What is KDM in gold?
“KDM” in gold refers to the metallic element Kadium, or more commonly referred to as Cadmium. When a gold item is sold with the KDM label, for example, it simply means that this particular piece of gold was soldered with the use of KDM or Cadmium. For jewelry experts, labeling gold jewelry with “KDM” is necessary in order to ensure that people will know what type of gold they are buying. Cadmium, or KDM, is considered toxic by some experts, and this why some people do not buy gold jewelry with the KDM label.
KDM, or Cadmium, is a common soldering agent used by many jewelry makers around the world because of its properties. Cadmium is popular because of its very high liquidity and its ability to melt at very low temperatures. These properties make it very ideal for soldering gold jewelry. Although other elements and metals may be used for soldering gold, Cadmium continues to become a popular choice despite its reputation as being toxic to the skin.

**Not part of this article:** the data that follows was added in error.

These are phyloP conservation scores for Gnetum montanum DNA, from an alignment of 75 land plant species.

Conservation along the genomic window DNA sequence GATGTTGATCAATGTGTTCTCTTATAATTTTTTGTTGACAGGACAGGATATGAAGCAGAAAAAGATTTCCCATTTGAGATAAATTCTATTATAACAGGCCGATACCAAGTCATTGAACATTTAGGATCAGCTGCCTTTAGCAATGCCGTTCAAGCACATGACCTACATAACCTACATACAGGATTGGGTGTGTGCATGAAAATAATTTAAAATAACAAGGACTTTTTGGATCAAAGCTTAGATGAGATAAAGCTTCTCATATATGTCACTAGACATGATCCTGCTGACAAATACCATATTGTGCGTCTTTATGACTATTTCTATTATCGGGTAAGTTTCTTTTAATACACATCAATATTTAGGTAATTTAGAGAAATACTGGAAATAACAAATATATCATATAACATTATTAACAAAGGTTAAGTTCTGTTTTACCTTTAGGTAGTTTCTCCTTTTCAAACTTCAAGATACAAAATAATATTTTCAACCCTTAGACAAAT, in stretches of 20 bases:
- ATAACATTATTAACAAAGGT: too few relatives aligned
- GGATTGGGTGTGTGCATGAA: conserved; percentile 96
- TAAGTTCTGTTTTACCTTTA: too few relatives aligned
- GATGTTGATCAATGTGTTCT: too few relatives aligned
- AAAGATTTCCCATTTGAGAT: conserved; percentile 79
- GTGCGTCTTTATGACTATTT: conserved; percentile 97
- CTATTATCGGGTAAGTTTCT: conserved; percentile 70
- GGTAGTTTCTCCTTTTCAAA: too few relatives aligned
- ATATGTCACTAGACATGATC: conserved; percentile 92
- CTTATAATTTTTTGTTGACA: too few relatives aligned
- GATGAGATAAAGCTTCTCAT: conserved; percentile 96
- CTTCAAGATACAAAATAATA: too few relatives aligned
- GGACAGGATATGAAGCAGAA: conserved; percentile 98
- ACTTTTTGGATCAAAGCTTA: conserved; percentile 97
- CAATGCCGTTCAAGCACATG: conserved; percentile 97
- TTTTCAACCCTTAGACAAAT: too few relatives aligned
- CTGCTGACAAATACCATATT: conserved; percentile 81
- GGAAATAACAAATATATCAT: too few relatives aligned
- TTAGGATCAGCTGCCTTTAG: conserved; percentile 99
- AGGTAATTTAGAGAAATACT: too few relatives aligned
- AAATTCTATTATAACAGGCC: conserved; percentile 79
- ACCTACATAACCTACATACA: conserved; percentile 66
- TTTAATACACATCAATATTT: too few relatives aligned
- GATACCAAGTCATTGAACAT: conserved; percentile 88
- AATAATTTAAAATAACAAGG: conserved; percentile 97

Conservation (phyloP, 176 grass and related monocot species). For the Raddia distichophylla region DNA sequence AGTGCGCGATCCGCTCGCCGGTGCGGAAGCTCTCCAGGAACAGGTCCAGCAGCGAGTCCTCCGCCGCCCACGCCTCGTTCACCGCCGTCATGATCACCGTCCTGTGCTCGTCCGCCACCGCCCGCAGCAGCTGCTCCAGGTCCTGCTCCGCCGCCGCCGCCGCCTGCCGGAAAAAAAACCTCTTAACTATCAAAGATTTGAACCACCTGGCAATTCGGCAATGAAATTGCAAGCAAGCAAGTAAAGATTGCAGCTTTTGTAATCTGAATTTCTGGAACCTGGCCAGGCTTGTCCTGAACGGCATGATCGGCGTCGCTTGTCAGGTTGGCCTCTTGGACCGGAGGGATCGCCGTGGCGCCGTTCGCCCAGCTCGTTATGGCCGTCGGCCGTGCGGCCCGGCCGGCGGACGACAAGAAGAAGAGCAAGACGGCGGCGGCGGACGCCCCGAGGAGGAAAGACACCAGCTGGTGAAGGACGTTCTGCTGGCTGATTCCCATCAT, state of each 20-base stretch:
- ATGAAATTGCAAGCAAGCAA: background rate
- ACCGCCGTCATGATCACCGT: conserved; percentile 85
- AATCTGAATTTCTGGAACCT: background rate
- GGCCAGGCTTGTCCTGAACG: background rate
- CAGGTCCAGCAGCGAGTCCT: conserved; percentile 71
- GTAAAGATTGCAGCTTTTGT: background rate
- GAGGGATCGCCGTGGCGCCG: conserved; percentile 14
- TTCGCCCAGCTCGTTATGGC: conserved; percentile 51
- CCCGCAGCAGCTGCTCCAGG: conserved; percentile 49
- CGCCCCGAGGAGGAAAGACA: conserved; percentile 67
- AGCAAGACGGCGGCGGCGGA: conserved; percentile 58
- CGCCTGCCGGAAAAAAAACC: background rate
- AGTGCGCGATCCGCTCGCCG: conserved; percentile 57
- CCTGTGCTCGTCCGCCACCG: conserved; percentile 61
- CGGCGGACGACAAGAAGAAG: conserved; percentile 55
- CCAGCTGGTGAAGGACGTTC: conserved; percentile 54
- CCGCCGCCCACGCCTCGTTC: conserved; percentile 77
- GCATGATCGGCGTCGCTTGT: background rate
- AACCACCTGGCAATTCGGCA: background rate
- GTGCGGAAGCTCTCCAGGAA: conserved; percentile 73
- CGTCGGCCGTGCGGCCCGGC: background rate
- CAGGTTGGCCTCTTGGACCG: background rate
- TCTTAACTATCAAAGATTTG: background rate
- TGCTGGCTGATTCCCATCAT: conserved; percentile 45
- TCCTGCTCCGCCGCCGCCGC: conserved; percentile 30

Gold jewelry that is soldered with Cadmium can be identified by the KDM label. When a jewelry item, for example, is labeled as “916 KDM,” it simply means that this particular item is soldered with the use of Cadmium and contains 91.6% of gold. For people who have sensitive skin, buying KDM labeled gold jewelry may not be the best option, but people should not equate the KDM label with gold purity and quality. Cadmium is only used for soldering, and it does not affect the carat reading or gold quality. If gold quality and purity are the only concerns, one must accept the KDM label and focus on the hallmark label of the jewelry piece. Gold items that are said to be “hallmarked” are those that are certified in terms of purity. In this sense, KDM gold may also be hallmarked for its purity.